“Fears are nothing more than a state of mind.” – Napoleon Hill
It was the 1930’s and America was in the grip of the Great Depression; the nation was struggling to survive. Unemployment was hovering at 25% by 1933. Fear, uncertainty, and doubts about the future were everywhere. It would take extraordinary leadership to navigate the complexities of reviving a nation.
In his first Inaugural Address, President Franklin D. Roosevelt said; “I am certain that my fellow Americans expect that on my induction into the Presidency I will address them with a candor and a decision which the present situation of our people impel. This is preeminently the time to speak the truth, the whole truth, frankly and boldly.
Nor need we shrink from honestly facing conditions in our country today. This great Nation will endure as it has endured, will revive and will prosper. So, first of all, let me assert my firm belief that the only thing we have to fear is fear itself—nameless, unreasoning, unjustified terror which paralyzes needed efforts to convert retreat into advance.
In every dark hour of our national life a leadership of frankness and vigor has met with that understanding and support of the people themselves which is essential to victory. I am convinced that you will again give that support to leadership in these critical days.”
The Great Depression which began in 1929 would continue to 1939. It began with the stock market crash of October 1929, Wall Street was in a panic and millions of investors lost everything. Roosevelt’s Inaugural address was a call to action.
“I have learned over the years that when one’s mind is made up, this diminishes fear; knowing what must be done does away with fear.” – Rosa Parks
There isn’t a leader anywhere who hasn’t had to face and overcome their own fears and self-doubts. When it comes to growing leadership potential you get accustomed to living outside your comfort zone. In each stage of growth, you may uncover some new insecurities lurking beneath the surface. The good news is your self-confidence grows with each victory. When it comes to leadership, managing your emotions is non-negotiable.
When you’re facing your fears or insecurities, remind yourself that what you’re experiencing is not unique. Our comfort zones can develop some formidable push backs against breakthroughs. Some degree of fear is a normal part of life, you can use the adrenalin to your advantage if you don’t become attached to it.
“If you want to conquer fear, don’t sit home and think about it. Go out and get busy.” -Dale Carnegie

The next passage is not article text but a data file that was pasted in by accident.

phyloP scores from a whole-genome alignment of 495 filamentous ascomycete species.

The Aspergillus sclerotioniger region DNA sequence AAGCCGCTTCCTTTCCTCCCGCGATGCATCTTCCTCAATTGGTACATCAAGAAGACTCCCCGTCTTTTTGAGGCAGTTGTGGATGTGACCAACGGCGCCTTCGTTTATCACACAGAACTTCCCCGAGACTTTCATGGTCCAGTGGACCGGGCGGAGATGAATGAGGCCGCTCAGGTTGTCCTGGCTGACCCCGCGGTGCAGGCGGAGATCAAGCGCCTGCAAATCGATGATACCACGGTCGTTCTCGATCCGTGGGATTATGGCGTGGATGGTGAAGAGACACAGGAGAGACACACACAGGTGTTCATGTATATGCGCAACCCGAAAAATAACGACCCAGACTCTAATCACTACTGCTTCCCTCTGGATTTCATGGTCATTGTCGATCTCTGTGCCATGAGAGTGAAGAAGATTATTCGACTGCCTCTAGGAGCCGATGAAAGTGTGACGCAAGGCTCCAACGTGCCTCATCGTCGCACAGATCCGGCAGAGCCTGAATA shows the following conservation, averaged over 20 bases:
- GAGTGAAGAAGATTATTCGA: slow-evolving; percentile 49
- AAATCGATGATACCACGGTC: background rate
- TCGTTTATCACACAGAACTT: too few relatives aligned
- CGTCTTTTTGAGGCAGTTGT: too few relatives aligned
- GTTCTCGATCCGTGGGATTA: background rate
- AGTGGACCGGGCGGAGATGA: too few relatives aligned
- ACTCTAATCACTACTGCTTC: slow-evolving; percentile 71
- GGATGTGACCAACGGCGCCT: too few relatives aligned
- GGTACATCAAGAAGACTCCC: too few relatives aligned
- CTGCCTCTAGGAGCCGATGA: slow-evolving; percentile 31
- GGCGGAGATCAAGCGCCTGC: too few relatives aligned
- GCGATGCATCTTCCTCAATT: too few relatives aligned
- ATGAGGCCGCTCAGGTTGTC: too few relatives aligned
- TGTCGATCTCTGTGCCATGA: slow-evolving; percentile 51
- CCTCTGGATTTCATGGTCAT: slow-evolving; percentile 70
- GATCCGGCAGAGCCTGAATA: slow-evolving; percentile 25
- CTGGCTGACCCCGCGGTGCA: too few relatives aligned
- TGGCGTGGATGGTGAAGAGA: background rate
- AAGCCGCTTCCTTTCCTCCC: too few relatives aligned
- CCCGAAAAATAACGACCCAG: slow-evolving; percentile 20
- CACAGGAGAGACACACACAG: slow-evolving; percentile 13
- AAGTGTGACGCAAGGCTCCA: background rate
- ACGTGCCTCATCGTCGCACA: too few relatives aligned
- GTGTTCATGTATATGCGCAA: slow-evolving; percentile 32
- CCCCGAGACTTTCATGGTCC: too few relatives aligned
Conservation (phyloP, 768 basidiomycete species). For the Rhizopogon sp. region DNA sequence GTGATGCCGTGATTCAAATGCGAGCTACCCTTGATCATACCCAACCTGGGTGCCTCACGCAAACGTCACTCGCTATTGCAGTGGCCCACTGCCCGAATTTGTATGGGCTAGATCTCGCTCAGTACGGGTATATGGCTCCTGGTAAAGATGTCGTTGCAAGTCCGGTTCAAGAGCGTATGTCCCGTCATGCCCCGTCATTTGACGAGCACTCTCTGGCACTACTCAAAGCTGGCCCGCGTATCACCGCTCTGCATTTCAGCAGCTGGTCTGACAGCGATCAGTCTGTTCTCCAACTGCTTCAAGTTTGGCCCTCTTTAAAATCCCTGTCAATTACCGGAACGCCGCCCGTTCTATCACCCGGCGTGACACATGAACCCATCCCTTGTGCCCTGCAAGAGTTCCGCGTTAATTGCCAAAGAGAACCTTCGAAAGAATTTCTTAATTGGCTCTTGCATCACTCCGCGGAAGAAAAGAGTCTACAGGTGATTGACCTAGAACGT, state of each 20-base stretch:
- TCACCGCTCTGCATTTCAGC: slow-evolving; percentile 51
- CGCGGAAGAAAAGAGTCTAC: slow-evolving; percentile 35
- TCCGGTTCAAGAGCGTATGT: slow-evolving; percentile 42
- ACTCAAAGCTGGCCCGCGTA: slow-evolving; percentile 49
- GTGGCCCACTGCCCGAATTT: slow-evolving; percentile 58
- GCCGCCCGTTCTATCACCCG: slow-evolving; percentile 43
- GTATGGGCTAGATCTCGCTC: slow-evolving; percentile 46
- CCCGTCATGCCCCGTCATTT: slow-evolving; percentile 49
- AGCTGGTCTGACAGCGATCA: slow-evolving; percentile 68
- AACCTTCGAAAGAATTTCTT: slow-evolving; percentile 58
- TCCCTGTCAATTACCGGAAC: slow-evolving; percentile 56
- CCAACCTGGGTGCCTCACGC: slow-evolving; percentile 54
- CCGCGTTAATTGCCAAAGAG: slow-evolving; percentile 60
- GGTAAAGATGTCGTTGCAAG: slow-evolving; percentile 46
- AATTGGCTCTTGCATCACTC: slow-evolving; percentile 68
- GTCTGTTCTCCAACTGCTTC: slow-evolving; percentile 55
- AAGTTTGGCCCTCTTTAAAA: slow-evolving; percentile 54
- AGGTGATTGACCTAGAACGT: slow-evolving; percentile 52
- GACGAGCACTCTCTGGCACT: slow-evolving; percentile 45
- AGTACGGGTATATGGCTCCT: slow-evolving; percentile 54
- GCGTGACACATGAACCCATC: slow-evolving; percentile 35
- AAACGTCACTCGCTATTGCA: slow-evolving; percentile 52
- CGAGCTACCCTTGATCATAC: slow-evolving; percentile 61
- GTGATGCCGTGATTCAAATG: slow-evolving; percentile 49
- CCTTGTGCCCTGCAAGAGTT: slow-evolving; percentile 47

Action Avoids the Insecurity Trap It’s an astonishing fact that many highly capable leaders agonize over a lack of confidence in their own abilities, Roosevelt wasn’t one of them. He understood that self-doubt can at times be paralyzing, and second guessing over important decisions can be mistaken by others as procrastination.
The nation needed a compelling vision and decisive action to pursue it, Roosevelt provided both. He did not allow the country to entertain their insecurities because it would only magnify their anxieties. There were too many leaders from governmental, corporate to family, who had others depending on them for direction, encouragement and motivation.
Never Entertain the Fear of Failing Your Team Nobody’s perfect, even the best leaders will miss the mark from time to time. Never let the idea that your team will think less of you when you fail get in the way of making the difficult decisions.
Allow each failure to serve as a lesson on how to embrace failures for the wisdom inherent within them. The success that follows will speak volumes to your team. As a leader you’re concerned with right outcomes for the good of the organization, so, avoid the people pleasing trap. Roosevelt was too busy with getting a nation back to work to entertain ideas of failing them.
Mental Toughness and Addressing the Issues Addressing issues with your team is never pleasant, but it is necessary. I’m sure Roosevelt had to deal with issues at a congressional level before addressing the larger ones on a national level.
When you establish a culture of honor and self-respect nothing is personal. As a leader you should always be striving for a win/win with every confrontation. Whether within yourself, your team, or your organization, always keep the bigger picture in view.
Communication is the only way you as a leader can connect with your team, or with anyone else for that matter. Remember the win/win especially when addressing issues, nothing is personal because it’s always about the bigger picture. Clarifying expectations, time frames, and outcomes upfront always simplifies those unpleasant conversations.
“If you know the enemy and know yourself you need not fear the results of a hundred battles.” – Sun Tzu
*** This article was authored by John Picarello, Chief Leadership Officer at Lions Pride Leadership Co.***